You've worked with the Beatles master tapes before for the Anthology series and LOVE, and it seems like you've been pretty hands-on with this – how did you approach the task this time around?
“My involvement has been completely hands-on. All the mixing has been done by myself and engineer Sam Okell. I approach the task with a sense of reverence and responsibility but also with a sense of adventure and being open to the possibilities. We have to listen carefully to the original mono mix since this was our base reference for what we were trying to get closer to and then we have to work with the team at Abbey Road to ensure that we have all the tapes from the sessions to start to mix.
“Once our mix was done, we then checked and re-checked every decision to see whether it was in the service of the feel and emotion of the song since we want this to sound great but it also has to FEEL great - this album above all others created a special emotional connection and impression on everyone that has ever heard it and we recognise that our new mix has to have the same emotional impact too. When I was younger and working on LOVE, I once created a mix that sounded incredible, but then when I listened to it against the original song I realised I had created some kind of sterile version of it that was technically great but emotionally had lost its impact. So in creating this mix we had to both make it sound modern and better than it has before, but which also feels the same and has that same emotional connection.”
Have Paul & Ringo been directly involved?
“They have not been in the studio working on these tracks but yes, they have heard everything and I sat with Paul to play him the new mix. No Beatles release ever makes it to the world without the full and active approval of all of the team of Paul, Ringo, Yoko and Olivia.”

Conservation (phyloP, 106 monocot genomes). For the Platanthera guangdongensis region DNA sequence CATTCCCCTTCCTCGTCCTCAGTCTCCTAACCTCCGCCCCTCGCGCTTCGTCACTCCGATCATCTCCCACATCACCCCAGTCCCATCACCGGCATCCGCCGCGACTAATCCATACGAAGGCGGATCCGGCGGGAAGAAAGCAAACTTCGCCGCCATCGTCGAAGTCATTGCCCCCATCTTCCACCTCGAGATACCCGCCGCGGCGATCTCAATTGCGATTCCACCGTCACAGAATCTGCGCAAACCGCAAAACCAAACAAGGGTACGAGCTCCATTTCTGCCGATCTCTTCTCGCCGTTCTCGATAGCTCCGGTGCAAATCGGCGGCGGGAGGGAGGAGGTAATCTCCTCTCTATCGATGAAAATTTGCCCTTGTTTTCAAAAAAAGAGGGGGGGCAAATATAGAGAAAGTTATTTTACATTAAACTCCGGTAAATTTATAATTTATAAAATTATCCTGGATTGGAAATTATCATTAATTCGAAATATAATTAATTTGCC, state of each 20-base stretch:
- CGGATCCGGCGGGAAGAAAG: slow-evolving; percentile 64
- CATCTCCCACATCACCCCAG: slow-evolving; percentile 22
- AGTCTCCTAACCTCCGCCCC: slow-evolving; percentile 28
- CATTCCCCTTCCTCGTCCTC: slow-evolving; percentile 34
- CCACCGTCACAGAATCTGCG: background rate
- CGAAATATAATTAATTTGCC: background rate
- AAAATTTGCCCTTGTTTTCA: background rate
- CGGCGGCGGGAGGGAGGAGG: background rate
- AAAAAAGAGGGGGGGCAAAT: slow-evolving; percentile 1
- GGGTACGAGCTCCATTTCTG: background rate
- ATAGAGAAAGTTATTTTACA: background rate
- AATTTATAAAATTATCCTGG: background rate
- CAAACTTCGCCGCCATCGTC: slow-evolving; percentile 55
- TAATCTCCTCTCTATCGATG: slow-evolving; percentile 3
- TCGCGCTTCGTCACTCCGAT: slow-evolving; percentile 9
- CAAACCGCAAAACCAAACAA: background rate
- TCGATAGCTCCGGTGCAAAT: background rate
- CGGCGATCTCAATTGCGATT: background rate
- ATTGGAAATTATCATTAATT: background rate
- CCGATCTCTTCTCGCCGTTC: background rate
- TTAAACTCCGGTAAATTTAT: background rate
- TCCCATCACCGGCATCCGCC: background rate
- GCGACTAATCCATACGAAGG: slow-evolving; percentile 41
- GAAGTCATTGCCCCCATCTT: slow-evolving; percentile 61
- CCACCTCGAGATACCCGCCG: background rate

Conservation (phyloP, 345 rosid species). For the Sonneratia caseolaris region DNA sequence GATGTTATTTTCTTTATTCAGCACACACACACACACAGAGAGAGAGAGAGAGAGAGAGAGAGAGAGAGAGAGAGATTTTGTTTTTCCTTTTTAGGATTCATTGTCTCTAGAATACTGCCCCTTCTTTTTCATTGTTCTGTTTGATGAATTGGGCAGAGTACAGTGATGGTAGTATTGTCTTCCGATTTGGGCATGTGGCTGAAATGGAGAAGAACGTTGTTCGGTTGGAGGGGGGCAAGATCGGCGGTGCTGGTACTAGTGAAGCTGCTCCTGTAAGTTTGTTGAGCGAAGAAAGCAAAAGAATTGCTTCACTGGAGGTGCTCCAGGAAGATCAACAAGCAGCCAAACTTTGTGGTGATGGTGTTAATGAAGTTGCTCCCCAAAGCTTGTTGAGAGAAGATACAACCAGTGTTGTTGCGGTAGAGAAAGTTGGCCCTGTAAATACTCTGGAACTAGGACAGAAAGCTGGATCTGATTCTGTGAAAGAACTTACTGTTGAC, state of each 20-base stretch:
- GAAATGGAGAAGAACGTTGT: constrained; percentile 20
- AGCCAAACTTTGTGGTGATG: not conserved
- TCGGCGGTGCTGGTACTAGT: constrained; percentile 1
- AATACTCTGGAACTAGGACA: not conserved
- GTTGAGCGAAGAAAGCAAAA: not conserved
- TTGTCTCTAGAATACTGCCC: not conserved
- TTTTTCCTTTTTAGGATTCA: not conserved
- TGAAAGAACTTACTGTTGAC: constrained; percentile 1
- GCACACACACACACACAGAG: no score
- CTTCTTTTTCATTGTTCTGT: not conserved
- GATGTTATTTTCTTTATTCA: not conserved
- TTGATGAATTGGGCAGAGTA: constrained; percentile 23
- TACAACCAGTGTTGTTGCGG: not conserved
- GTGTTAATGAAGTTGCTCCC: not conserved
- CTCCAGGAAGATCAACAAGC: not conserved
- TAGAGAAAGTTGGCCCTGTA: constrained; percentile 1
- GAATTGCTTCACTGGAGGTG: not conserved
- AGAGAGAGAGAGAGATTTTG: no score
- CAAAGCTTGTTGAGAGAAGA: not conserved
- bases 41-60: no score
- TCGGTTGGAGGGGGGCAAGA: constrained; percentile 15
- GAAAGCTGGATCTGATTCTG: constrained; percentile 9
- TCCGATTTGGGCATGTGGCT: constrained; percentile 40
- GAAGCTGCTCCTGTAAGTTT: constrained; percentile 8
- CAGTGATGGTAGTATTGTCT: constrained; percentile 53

For years now there has been speculation about an avant-garde piece recorded during those sessions called 'Carnival of Light' – do you think it'll ever see the light of day?
“I hope so. It is really not a piece of music in the same way that we know of from all the other Beatles recordings, so it is not easy to find a place for it, but yes I am hopeful that we will be able to find a way that serves the music without creating too much expectation of it."
There's quite a lot of other stuff going in around the anniversary, especially in Liverpool – have you been involved with any of that?
“There is so much happening all over the world that it really does seem to have become a massive cultural moment - and partly this is Sgt. Pepper but also partly it is the summer of love and the celebration of that time.
“In terms of the Liverpool celebrations - everyone involved in The Beatles’ world is terribly excited by the creative ideas that they have come up with but I am not directly involved in them. I do know of several TV shows that have been made, including one by the BBC as well as radio shows and all sorts of celebratory events but there are far too many things for me to be hands-on involved with. However, I have done a special mix which I can’t yet talk about but which will be part of a major event on 'Pepper Day' of June 1st, worldwide.”